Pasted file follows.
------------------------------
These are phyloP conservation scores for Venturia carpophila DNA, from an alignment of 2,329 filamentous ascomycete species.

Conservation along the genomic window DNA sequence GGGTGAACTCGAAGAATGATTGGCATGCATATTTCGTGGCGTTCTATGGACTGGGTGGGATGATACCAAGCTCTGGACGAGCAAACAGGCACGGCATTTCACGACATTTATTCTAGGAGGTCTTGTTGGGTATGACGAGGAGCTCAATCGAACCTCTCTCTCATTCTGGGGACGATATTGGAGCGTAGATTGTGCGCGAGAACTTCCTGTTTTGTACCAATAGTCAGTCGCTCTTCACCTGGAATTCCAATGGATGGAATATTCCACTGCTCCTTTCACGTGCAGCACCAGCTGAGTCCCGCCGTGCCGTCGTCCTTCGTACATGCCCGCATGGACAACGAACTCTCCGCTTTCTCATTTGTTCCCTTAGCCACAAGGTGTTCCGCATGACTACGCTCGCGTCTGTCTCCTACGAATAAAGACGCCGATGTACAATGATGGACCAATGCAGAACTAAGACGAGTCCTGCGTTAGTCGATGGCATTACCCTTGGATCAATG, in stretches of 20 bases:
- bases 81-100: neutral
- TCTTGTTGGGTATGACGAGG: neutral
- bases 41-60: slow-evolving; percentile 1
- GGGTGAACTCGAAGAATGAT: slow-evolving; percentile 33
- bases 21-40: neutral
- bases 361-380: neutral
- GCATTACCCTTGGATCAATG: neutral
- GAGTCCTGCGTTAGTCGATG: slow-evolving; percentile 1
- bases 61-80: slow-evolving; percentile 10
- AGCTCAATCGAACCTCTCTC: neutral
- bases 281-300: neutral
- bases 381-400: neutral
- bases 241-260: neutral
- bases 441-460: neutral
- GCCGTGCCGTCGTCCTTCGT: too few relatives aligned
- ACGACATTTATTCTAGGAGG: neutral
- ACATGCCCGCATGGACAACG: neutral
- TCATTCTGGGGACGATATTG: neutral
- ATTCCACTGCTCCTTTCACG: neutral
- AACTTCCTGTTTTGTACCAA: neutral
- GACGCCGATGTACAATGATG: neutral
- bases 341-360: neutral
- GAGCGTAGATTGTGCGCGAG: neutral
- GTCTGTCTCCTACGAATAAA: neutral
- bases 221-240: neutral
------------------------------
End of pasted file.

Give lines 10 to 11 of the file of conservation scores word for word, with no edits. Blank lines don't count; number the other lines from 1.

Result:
- GAGTCCTGCGTTAGTCGATG: slow-evolving; percentile 1
- bases 61-80: slow-evolving; percentile 10